Just over a decade ago, Chris Riggins' friends challenged him to do an opening set for Dave Chappelle at the New Parish in Oakland. That evening launched Riggins' career in comedy.
By this point Riggins has performed on stages across the Bay Area and beyond. And as his career was in mid-stride -- COVID-19 hit. Now Riggins is adjusting to a world where comedy performances, like many forms of art, are happening online.
While live stand-up comedy is all about the interaction between the comedian and the audience, online comedy causes Riggins to rely on written comments, muted laughs and Facebook emojis from attendees to show that they're having a good time.
Riggins, a South Berkeley native who meshes political banter, commentary on the marijuana industry and "dick pic" jokes into his routines, says that the transition to performing fully online wasn't easy, but as a pro, he's learned to adapt.
This week on Rightnowish, Chris Riggins takes you to the virtual comedy club.
Below are lightly edited excerpts of my conversation with Chris Riggins.
Pen: Is it too soon to quote crack jokes about Covid?
Chris: No way. That's all we've been doing, I'm at the point now where I'm writing jokes for after Covid because I'm like, OK, these jokes are gonna be relevant until we all get out of it. And then maybe for a month after. You know it's funny like I'm running into comedians who are scared to do these shows and they're like, "I don't want to do this show. It doesn't feel like comedy." I'm like, well, maybe you're not a comedian? I don't know. (Laughs)
Pen: I know a large part of comedy interaction with the crowd. Since you don't have that crowd to interact with, how do you do comedy?
Chris: When I'm on Facebook Live or Instagram Live, I get the computer or the phone real close to me and I just read the comments, because people are responding. And then when they hear you respond, then they're like, he's responding to me! And then they're sharing it with other people. It's more personable.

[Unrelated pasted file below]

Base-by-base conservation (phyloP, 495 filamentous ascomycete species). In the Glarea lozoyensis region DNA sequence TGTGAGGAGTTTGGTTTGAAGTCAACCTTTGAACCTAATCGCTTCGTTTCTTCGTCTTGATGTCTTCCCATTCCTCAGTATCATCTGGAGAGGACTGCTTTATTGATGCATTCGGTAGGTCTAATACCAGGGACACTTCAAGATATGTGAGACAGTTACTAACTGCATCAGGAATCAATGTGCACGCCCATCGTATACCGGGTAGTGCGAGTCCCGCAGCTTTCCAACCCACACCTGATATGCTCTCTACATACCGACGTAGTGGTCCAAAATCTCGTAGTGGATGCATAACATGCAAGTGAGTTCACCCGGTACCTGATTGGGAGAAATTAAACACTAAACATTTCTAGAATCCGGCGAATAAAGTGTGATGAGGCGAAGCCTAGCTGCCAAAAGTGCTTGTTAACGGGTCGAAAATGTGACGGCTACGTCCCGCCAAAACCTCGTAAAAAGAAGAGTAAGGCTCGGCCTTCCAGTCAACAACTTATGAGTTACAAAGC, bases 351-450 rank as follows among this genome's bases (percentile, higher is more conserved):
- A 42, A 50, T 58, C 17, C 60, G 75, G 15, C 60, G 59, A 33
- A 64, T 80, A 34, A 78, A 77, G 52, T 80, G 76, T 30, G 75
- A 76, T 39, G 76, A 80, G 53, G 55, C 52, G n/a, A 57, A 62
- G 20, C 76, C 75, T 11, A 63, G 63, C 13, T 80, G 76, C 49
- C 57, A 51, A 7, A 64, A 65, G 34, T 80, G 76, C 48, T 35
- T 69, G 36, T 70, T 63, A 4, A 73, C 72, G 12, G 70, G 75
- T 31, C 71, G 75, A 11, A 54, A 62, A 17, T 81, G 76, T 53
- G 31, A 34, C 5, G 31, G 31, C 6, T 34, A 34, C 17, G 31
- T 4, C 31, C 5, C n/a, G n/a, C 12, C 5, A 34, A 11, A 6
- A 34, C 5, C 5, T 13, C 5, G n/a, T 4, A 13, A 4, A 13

Zoom was a whole other level because I could see people's faces. So I was like roasting people in their house. Like, I had one dude get up and show me his house so I could roast his house. I was like, walk around your house so I could roast your house, you know? It was fun. And I think everybody enjoyed it.
Pen: In doing these online performances where you don't have the crowd in front of you. How do you know that your jokes are even landing with them?
Chris: When you're watching, emojis are going up and you know, the heart's going on, the laughter is going up. So you can see that. And then on Zoom, you can hear the people, they actually can turn their mics on. It's the best time to be quarantined because we have the most technology just to communicate.
The future of anything is adaptation. I mean, like I can admit, I was one of those standup comedians that was like, “I don't like these Instagram comedians, I don't like these YouTube guys.” Just because they're editing their jokes. They got 20 takes and they’re editing it, where I'm going on stage and I got one take to say this joke right in front of a crowd of 2000 people or it's gonna be bad. You know.
[[Coronavirus]] is making you adapt your material because the material has to be funny now. It's weeding out the people who are making it on energy. Now, it's like, oh, are you funny? Because I can't say nothing back to you. So you better hope I'm laughing.
Rightnowish is an arts and culture podcast produced at KQED. Listen to it wherever you get your podcasts or click the play button at the top of this page and subscribe to the show on NPR One, Spotify, Apple Podcasts, TuneIn, Stitcher or wherever you get your podcasts.